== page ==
We are conscious that we meet today with a new pope who enters his role already with close relations with the Jewish community. Some of us had the privilege to participate in your inauguration and remember with gratitude the special welcome to the “ospiti ebraici,” the Jewish guests, who truly were made to feel special that day. Further, when we met you the next day we noticed quickly both your friendliness to everyone whom you greeted and also your special friendship with the Jewish leaders from Argentina. Some of us were with you eleven years ago when the International Liaison Committee meeting of Jewish and Vatican representatives took place in Buenos Aires. We were astounded by the level of Catholic-Jewish cooperation in dispensing charitable aid and we have all heard of the strong stand that you have taken regarding the horrific AMIA bombing. We know that you have written a book together with Rabbi Skorka and since then we have heard from various members of the Jewish community in Argentina of experiences and relationships with you. And we never could have imagined that even before this audience, the first official contact of this kind with world Jewry, you would have already accepted an invitation to visit Israel.

    The purpose of our audience today is, on the one hand, to join together in an initial meeting between the Holy Father and representatives of the Jewish people in order to symbolically represent the continuation of our close relationship under a new Bishop of Rome. Yet beyond that important symbolism, we see this as an opportunity to rededicate ourselves to carry on our joint agenda of improving Catholic-Jewish relations and of seeking common ground between the Jewish community and the Catholic Church.
    Some of us had the opportunity of meeting and speaking with you at the reception following your inauguration; others are meeting you today for the first time. We hope that this meeting will also give us an opportunity to explain briefly a variety of issues and problems where we feel that the Catholic Church and the Jewish community can work together to advance our common goals. However, so often, the key to good intergroup relations may lie in the personal relations of those charged with the leadership of the various groups.  From this point of view, the privilege of meeting with you today will no doubt help greatly to advance our joint work.

    Some years ago, I had the wonderful opportunity of spending half a semester as a visiting professor at the Pontifical Gregorian University, in cooperation with the Pontifical Biblical Institute.  I am still in contact with students from there and, of course, with academic colleagues.  My experience there was not that of a participant in a formalized meeting in which there are essentially teams of Jewish and Catholic participants, but rather was that of a single Jew entering the maze of the Pontifical universities.  I was received with utmost friendship and collegiality and never felt that I was a lone member of another faith.  I was even twice mistaken for a priest, once by a student who called me "Father" and then quickly broke into laughter, and the other time by a beggar who addressed me as “Padre.”  I tell this story not for its inherent humor but rather because I am confident that, like my teaching stint at the Gregorianum in which I had total confidence to enter a Catholic environment, it is a sign of our genuine friendship that you are greeting us at this early period in your pontificate, signaling that you are ready for the church and the Jewish community to continue on the path that we have been treading together. It is truly a sign of our collective confidence that we work together for common goals and that this collective purpose should and does make us comfortable in each other's company, even when dealing with difficult issues.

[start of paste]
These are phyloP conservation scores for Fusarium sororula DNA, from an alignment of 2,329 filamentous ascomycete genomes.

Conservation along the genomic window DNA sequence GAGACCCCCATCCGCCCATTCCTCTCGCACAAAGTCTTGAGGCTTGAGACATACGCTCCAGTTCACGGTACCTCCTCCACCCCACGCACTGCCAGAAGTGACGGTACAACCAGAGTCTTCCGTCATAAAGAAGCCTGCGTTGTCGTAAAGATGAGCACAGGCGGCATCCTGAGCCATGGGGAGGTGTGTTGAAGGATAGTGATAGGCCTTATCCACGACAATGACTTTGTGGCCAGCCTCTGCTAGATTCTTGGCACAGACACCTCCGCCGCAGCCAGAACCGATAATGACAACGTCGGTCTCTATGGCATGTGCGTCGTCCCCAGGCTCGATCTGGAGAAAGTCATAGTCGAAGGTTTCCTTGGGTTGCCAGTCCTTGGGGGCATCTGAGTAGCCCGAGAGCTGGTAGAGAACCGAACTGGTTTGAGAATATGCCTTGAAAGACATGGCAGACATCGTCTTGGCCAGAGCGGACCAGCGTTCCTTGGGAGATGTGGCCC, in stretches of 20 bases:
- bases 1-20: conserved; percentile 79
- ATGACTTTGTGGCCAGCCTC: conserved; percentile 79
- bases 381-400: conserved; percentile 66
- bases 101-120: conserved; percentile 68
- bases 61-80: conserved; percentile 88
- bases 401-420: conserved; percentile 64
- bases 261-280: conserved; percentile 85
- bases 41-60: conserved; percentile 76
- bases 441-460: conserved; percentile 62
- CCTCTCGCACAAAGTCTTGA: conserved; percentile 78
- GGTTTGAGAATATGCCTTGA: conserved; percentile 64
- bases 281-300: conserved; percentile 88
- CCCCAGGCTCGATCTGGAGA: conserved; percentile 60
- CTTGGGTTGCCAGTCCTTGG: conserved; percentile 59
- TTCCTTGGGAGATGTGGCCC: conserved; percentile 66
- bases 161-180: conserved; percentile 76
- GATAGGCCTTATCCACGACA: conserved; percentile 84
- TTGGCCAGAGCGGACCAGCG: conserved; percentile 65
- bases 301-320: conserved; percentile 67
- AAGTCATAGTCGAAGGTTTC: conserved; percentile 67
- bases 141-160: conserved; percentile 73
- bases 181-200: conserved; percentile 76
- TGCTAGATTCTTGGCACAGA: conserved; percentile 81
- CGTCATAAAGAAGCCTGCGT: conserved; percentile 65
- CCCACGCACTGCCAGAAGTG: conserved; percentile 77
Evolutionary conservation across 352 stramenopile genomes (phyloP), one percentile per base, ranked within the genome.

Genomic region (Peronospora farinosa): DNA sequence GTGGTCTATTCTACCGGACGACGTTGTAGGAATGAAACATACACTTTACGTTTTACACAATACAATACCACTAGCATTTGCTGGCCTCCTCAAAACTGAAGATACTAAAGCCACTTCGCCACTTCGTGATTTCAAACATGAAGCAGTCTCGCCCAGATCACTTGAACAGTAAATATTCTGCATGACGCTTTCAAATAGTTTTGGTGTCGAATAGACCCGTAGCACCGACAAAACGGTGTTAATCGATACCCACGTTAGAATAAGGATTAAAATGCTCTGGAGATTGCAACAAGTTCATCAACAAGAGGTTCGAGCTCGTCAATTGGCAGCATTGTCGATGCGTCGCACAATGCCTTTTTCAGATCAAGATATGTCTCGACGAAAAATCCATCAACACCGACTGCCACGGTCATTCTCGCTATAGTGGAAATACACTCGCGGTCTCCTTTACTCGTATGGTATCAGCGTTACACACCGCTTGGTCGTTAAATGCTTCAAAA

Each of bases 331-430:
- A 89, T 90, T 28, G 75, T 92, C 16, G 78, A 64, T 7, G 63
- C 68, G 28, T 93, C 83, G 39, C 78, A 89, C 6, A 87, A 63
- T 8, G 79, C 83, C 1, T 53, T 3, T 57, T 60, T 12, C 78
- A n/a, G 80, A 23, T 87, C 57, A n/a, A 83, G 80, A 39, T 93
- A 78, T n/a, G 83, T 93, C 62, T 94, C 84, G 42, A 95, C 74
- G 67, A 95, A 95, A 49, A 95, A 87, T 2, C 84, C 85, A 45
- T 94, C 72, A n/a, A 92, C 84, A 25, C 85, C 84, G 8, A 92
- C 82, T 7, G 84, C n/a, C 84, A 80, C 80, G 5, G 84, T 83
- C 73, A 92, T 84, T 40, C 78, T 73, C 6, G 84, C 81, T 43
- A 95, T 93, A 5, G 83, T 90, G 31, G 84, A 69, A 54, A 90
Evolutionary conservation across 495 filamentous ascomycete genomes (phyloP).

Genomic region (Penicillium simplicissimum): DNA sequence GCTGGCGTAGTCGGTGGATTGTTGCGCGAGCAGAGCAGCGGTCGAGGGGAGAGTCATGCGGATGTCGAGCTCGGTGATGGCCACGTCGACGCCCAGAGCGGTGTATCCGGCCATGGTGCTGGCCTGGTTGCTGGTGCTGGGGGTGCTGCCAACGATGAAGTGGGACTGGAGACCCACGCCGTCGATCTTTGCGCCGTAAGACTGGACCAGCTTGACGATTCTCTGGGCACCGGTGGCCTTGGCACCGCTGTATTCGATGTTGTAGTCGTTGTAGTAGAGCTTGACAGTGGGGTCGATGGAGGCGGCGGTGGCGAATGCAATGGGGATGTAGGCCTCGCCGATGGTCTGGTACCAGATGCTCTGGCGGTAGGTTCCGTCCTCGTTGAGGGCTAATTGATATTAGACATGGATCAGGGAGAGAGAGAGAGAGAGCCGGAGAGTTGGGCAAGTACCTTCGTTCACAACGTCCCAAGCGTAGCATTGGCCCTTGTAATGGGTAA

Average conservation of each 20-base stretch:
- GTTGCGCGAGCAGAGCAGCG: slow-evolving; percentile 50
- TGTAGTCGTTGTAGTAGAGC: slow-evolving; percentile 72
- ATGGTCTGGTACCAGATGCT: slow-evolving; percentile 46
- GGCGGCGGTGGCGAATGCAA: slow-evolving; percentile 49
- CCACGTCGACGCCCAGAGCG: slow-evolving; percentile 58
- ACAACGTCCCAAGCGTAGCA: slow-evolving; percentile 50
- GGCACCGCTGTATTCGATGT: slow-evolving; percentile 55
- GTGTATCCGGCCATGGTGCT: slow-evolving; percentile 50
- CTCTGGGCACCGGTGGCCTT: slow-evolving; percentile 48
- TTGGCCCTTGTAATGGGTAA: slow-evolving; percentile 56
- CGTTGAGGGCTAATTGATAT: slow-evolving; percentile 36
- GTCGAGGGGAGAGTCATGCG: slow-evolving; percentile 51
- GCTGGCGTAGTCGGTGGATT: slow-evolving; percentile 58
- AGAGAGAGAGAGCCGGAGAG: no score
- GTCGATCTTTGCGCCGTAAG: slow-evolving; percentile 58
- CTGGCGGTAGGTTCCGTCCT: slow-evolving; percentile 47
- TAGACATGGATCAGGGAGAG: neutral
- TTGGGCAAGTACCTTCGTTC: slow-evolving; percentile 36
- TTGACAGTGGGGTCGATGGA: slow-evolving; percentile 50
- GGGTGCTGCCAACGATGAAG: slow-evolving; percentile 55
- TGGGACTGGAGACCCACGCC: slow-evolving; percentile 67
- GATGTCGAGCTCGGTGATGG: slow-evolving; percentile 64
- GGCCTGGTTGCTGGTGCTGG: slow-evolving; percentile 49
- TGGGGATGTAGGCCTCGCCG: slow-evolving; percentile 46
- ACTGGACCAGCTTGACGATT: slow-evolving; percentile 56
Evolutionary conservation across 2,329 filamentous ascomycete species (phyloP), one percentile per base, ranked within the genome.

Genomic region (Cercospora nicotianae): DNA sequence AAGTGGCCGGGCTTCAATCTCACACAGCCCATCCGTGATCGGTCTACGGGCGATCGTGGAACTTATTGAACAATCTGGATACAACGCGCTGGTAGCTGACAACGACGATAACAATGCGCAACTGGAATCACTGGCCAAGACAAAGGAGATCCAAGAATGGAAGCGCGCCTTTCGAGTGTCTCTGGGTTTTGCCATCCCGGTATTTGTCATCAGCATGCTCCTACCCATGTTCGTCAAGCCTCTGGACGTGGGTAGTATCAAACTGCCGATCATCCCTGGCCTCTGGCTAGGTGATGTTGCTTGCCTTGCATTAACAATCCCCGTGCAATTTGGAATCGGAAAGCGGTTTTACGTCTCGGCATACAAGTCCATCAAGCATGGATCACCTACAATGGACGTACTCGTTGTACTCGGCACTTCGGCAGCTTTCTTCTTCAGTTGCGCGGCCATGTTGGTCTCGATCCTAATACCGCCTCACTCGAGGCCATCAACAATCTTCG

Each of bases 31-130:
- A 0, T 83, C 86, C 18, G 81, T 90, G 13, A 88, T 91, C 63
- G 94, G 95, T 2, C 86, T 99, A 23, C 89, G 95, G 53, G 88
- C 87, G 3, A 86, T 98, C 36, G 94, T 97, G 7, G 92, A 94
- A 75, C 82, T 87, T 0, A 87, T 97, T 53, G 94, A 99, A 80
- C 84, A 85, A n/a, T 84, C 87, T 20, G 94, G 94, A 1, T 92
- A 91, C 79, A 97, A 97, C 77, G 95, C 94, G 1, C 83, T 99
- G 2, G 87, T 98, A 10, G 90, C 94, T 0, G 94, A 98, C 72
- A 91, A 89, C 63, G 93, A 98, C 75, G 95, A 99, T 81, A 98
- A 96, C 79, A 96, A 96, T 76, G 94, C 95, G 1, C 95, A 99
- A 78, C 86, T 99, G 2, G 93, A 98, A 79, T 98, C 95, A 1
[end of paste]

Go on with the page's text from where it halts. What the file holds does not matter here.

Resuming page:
This camaraderie was beautifully demonstrated in the two meetings that we conducted in addition to our traditional International Liaison Committee (ILC) meetings over the past two years.  I speak of the two times that a group of IJCIC representatives traveled to Rome in order to expand our acquaintance with Vatican officials and to enlist their help in our activities.  The presence of several of these distinguished Catholic leaders at our Paris ILC meeting, and we hope to see them again at our upcoming Paris meeting, was clearly the result of our deepening relationships.  We also conducted two meetings of Emerging Leaders (young people) from both faiths, one in Castel Gandolfo and one in New York.  These meetings are designed to ensure the future of our relationship, and those of us who were privileged to be there were deeply impressed by both the friendship and the seriousness of the participants.
    We see this audience today as following on the positive spirit that the Vatican and the Jewish people have established together.  I am highly gratified by the manner in which our relationship continues to deepen. Some time ago we wrote to Cardinal Bertone, Secretary of State, asking him to help out in a particular situation regarding a member of the Jewish people in very difficult circumstances in another part of the world where the Vatican had contacts. Not only did we receive a positive response in terms of a willingness to help, but sometime later I received what was for me a very touching note from Archbishop Mamberti, Secretary for Relations with States, indicating that the Vatican had made its best efforts. If we have come to the point that we can do simple favors for one another, fulfilling what our tradition terms “commandments between human beings,” then I think it is a great tribute to the kind of relationship that we have created and that we continue to foster.